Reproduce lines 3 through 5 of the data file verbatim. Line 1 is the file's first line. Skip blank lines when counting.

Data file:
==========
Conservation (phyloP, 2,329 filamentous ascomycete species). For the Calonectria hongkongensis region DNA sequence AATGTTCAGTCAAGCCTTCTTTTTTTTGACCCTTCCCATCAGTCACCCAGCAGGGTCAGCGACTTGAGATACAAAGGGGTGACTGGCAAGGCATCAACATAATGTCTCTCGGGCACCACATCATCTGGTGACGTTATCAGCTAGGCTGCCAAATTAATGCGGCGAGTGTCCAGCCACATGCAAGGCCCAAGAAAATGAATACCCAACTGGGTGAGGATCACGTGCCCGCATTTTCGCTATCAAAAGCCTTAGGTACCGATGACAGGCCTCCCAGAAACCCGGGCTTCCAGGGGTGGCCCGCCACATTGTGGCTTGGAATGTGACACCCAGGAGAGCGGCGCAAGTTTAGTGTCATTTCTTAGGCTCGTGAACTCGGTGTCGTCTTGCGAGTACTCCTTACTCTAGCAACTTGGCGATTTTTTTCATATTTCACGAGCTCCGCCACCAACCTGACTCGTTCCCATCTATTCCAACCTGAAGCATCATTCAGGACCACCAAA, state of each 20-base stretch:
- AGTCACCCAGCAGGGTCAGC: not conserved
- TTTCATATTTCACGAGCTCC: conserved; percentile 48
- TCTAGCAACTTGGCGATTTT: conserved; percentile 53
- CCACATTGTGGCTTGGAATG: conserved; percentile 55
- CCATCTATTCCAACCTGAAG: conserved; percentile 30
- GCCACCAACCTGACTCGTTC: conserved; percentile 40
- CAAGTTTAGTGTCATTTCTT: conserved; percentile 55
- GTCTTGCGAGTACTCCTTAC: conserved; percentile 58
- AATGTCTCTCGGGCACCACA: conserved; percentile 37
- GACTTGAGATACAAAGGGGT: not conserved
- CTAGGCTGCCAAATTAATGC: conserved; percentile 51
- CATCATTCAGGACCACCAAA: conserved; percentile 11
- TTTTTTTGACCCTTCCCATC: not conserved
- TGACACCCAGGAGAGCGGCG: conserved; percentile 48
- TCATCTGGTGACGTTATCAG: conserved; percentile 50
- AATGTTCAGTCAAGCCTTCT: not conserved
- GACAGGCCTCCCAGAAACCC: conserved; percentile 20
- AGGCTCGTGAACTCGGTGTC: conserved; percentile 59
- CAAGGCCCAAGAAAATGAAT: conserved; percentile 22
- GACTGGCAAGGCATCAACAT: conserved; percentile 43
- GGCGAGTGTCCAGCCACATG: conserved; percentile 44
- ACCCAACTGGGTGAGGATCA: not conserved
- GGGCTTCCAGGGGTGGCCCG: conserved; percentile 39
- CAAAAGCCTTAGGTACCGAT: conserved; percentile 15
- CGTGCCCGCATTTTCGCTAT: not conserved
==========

- TTTCATATTTCACGAGCTCC: conserved; percentile 48
- TCTAGCAACTTGGCGATTTT: conserved; percentile 53
- CCACATTGTGGCTTGGAATG: conserved; percentile 55